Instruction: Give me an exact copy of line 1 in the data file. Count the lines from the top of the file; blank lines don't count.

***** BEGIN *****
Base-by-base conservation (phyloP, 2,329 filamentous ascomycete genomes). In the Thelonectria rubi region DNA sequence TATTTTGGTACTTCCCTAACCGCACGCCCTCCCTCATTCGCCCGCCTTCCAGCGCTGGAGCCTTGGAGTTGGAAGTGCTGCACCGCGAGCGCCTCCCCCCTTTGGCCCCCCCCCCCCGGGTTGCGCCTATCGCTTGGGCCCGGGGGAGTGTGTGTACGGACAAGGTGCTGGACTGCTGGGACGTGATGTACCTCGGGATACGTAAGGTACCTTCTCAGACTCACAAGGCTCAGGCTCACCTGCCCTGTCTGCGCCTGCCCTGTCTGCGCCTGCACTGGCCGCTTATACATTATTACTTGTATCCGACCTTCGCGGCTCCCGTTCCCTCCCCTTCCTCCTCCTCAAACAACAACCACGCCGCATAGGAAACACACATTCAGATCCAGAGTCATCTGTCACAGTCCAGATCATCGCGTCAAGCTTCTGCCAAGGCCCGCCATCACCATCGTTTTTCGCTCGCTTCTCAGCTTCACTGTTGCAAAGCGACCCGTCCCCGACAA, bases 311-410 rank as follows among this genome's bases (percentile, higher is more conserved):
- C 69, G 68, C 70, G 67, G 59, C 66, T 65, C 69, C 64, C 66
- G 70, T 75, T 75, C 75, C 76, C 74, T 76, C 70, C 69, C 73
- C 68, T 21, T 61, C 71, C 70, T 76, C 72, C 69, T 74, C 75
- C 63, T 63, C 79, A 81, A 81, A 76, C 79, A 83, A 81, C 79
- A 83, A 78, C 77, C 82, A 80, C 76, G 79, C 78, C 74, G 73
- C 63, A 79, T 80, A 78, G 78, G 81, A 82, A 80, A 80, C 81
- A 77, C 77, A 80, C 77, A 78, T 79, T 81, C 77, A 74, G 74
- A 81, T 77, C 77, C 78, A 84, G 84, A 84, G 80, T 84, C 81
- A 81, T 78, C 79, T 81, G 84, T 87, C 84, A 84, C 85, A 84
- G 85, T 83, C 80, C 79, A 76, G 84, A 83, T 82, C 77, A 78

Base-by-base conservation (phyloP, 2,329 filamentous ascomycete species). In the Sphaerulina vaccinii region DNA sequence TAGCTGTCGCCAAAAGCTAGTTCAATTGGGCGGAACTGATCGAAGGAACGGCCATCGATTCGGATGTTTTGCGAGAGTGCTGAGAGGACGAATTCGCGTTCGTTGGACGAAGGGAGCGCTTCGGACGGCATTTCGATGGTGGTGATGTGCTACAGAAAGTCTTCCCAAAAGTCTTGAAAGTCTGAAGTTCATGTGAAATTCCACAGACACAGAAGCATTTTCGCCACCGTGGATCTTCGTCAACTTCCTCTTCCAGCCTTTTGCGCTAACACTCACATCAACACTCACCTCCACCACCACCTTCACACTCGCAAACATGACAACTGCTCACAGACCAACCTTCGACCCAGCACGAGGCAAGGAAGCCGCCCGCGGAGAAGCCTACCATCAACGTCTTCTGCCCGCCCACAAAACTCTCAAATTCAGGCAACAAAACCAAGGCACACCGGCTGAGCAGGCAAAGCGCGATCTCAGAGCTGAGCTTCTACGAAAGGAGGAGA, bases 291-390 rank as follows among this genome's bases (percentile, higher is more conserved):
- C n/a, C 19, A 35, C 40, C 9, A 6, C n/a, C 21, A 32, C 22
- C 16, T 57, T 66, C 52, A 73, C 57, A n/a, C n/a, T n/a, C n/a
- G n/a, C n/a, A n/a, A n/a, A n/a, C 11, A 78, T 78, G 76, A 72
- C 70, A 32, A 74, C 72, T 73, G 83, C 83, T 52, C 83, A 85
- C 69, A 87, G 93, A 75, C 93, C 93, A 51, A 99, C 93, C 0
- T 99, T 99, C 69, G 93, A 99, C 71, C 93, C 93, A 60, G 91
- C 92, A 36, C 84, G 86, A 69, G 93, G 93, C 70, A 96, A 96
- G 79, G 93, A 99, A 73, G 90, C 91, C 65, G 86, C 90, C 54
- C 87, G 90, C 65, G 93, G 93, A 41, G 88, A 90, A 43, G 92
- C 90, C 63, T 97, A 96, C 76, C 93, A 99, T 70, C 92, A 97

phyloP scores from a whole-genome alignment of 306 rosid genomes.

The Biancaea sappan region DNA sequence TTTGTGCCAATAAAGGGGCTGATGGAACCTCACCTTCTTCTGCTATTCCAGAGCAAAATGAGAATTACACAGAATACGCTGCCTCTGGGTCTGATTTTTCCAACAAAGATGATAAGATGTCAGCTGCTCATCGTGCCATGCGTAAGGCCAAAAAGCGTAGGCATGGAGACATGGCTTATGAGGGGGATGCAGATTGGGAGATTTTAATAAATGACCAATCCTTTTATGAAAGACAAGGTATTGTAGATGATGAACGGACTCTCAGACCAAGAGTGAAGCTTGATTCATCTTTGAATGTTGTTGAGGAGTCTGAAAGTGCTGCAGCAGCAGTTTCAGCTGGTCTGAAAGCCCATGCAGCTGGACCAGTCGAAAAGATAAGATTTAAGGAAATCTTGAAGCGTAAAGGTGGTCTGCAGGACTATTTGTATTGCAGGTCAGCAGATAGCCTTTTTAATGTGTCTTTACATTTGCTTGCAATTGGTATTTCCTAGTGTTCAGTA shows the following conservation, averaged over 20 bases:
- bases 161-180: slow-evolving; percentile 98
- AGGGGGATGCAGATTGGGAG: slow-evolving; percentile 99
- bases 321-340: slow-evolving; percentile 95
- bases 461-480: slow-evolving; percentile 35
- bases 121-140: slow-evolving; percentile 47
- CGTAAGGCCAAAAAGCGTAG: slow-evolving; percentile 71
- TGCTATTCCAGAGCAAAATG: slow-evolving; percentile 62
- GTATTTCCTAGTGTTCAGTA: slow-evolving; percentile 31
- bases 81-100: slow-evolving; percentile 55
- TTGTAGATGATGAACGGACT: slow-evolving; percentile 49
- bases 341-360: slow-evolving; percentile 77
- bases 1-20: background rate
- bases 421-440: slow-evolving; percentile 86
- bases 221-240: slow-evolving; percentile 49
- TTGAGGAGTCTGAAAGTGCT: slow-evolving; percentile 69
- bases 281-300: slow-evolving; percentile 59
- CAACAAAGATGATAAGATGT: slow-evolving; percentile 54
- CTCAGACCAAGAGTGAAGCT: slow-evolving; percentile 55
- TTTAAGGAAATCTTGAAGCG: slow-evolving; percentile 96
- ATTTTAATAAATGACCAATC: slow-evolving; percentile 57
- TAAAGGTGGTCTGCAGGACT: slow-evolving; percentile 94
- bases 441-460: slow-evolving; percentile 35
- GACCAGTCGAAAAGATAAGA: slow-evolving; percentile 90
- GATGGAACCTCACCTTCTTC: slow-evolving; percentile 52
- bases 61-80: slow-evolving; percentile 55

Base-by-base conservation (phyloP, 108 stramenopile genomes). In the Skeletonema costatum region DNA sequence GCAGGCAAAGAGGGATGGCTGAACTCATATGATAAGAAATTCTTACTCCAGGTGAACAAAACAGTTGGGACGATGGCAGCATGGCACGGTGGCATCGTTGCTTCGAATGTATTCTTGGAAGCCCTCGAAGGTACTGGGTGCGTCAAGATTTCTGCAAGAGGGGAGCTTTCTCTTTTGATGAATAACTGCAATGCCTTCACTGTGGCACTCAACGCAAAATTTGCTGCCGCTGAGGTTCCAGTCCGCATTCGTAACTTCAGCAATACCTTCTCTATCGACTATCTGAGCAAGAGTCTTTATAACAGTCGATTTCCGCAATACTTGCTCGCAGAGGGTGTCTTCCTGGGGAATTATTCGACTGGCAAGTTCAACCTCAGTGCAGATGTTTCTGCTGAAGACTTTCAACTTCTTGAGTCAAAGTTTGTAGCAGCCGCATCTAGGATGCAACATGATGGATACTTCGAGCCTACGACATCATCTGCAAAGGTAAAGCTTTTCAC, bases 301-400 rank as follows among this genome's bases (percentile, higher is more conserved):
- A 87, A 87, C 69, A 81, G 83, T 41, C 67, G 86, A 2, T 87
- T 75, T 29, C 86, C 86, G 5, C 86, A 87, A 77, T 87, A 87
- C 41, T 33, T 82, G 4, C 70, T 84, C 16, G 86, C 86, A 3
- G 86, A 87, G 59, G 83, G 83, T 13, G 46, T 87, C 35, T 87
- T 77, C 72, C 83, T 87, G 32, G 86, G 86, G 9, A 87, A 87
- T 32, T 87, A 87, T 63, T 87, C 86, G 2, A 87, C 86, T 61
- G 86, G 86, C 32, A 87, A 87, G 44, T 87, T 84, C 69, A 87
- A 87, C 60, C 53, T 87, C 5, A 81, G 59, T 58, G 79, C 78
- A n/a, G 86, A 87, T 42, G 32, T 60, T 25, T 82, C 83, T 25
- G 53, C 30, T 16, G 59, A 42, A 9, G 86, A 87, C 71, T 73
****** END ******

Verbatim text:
Base-by-base conservation (phyloP, 2,329 filamentous ascomycete genomes). In the Thelonectria rubi region DNA sequence TATTTTGGTACTTCCCTAACCGCACGCCCTCCCTCATTCGCCCGCCTTCCAGCGCTGGAGCCTTGGAGTTGGAAGTGCTGCACCGCGAGCGCCTCCCCCCTTTGGCCCCCCCCCCCCGGGTTGCGCCTATCGCTTGGGCCCGGGGGAGTGTGTGTACGGACAAGGTGCTGGACTGCTGGGACGTGATGTACCTCGGGATACGTAAGGTACCTTCTCAGACTCACAAGGCTCAGGCTCACCTGCCCTGTCTGCGCCTGCCCTGTCTGCGCCTGCACTGGCCGCTTATACATTATTACTTGTATCCGACCTTCGCGGCTCCCGTTCCCTCCCCTTCCTCCTCCTCAAACAACAACCACGCCGCATAGGAAACACACATTCAGATCCAGAGTCATCTGTCACAGTCCAGATCATCGCGTCAAGCTTCTGCCAAGGCCCGCCATCACCATCGTTTTTCGCTCGCTTCTCAGCTTCACTGTTGCAAAGCGACCCGTCCCCGACAA, bases 311-410 rank as follows among this genome's bases (percentile, higher is more conserved):